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Holiday facts and information about Bahamas
Country and People
Slavery as an institution was doomed in the British Empire, so in 1772 its practice was considered against the law in the home country and in 1807 the slave trade was prohibited throughout all British possessions. By 1834 all Blacks had been emancipated. The beginning of the 19th century marked the end of the romantic period and by the middle of this century, especially in the period 1861-1865, the Bahamas enjoyed a boom that would not be equalled for some sixty years. The American civil war led to unparalleled growth, it gave rise to a building boom of warehouses, piers, houses, and stores in the streets along the harbour. Out islanders crowded into Nassau. When the American civil war came to an end at Appomatox in 1865, the effect was quickly felt in the Bahamas where it left a country with a great deal of manpower controlled by a powerful few. As the century wore on, many Bahamians became immigrant labourers by moving to the United States. When the First World War broke out in 1914, the Bahamians volunteered for both the Canadian and the British West Indies forces thus strengthening even further their ties with the British.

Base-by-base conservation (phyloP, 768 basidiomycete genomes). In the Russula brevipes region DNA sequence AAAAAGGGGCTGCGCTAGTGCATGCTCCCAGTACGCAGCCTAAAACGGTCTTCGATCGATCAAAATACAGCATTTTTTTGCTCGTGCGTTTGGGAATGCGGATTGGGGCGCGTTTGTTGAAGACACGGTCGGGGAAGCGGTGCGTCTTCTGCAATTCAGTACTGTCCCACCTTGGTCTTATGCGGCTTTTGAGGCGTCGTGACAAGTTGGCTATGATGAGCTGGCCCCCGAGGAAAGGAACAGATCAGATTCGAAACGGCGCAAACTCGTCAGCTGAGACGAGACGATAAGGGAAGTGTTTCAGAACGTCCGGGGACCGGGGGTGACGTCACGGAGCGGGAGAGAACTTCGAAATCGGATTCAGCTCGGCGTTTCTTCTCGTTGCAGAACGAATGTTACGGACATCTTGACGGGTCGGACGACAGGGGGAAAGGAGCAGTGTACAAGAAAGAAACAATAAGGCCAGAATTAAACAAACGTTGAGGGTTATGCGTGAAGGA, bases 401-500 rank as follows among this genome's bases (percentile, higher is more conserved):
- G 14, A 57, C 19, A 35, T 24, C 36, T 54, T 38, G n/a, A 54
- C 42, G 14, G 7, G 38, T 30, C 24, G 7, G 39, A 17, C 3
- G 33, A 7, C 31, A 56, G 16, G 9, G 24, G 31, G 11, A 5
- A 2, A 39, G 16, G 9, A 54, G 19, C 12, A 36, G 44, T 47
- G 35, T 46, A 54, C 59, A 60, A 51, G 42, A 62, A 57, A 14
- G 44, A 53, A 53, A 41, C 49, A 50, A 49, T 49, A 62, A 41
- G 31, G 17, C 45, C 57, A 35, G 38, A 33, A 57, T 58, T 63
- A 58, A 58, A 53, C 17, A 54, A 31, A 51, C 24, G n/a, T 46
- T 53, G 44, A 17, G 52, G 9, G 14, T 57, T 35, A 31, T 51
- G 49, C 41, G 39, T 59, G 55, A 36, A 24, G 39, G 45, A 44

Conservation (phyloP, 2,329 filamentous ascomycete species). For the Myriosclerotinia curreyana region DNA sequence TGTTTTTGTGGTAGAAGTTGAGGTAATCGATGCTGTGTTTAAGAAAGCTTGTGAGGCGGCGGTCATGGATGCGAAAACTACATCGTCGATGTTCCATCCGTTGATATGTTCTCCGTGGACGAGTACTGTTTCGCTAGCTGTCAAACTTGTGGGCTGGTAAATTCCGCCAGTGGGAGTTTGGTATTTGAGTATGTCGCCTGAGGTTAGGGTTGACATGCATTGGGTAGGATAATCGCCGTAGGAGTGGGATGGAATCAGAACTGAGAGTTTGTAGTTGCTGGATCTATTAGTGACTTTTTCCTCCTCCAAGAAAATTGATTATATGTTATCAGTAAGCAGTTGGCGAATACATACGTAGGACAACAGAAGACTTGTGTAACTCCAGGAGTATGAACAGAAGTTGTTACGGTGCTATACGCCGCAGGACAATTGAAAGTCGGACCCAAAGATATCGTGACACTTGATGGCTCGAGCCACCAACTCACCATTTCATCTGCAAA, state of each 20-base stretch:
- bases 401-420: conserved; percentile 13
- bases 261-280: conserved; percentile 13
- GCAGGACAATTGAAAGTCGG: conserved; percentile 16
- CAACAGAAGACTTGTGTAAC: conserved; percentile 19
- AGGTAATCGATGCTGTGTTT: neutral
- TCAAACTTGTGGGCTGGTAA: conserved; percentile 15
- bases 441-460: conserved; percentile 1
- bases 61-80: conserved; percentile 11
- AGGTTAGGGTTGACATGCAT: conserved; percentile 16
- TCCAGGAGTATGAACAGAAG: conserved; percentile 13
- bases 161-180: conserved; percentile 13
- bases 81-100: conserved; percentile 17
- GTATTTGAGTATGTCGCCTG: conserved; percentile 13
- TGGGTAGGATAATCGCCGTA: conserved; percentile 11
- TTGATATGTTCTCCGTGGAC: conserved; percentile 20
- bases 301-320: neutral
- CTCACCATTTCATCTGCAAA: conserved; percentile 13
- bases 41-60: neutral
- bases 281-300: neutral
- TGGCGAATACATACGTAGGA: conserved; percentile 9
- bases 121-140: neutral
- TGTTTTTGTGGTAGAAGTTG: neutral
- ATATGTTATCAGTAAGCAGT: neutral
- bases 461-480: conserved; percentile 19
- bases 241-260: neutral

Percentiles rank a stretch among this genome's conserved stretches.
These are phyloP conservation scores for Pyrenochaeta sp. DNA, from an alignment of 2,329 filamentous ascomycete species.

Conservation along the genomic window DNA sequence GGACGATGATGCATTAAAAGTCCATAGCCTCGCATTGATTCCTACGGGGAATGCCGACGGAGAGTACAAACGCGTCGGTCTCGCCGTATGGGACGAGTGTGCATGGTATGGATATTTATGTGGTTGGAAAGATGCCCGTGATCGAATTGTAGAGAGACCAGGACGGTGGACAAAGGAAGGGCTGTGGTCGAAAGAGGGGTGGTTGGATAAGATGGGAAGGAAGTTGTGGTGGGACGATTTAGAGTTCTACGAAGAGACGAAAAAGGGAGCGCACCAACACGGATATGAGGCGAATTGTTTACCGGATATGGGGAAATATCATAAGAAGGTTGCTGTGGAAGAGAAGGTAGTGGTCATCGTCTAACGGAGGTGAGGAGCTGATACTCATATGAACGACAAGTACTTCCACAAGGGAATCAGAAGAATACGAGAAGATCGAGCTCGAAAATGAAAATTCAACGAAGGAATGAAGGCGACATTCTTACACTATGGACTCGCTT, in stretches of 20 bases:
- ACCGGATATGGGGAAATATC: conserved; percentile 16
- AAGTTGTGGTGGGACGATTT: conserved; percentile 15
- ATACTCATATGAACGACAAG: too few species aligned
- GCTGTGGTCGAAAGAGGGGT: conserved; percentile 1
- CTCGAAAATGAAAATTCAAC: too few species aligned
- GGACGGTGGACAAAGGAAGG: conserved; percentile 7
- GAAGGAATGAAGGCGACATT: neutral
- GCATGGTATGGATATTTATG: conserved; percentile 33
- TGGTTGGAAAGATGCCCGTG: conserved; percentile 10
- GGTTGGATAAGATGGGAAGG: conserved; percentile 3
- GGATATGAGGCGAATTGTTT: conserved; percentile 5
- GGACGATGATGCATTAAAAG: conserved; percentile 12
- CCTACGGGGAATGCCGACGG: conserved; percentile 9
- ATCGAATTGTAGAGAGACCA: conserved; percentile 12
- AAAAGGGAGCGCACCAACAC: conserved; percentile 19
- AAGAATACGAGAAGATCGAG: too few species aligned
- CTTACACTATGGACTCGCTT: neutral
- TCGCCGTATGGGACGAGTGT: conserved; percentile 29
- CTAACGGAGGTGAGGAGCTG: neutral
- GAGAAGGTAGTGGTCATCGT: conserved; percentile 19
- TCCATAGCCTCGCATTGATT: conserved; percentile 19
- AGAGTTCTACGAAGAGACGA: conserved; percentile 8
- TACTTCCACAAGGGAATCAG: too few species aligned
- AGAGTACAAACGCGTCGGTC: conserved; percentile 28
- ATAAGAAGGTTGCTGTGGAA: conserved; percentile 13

The Bahamas then came under the proprietary rights of Sir Robert Heath; but to claim the 600 mile wide island group as one’s own was one thing, to prove it was another; and so 4 years later France gathered several of the already granted islands in a grant to King Charles I’s favourite, who was caught in a Puritan revolt and lost his head. As a result of this dispute the Bahamas gained its first permanent settlement at Eleuthera when a ship called “The William” struck a reef off the north coast of the island; this group of Puritans were led by William Sayle, a former Governor of Bermuda. This attempt at settlement at first made little progress, as life on Eleuthera was very hard, and despite the support of other Puritans, by 1657 Sayle himself had returned to Bermuda. The colony kept growing nevertheless, attracting new Puritans and freed slaves. It was during this period that Sayle, on one of his tireless voyages on behalf of the colony, sought refuge from a fierce storm in a particularly fine harbour. The island which residents named in his honour is today known as New Providence. Its main city is of course Nassau, the economical and political capital of the Bahamas.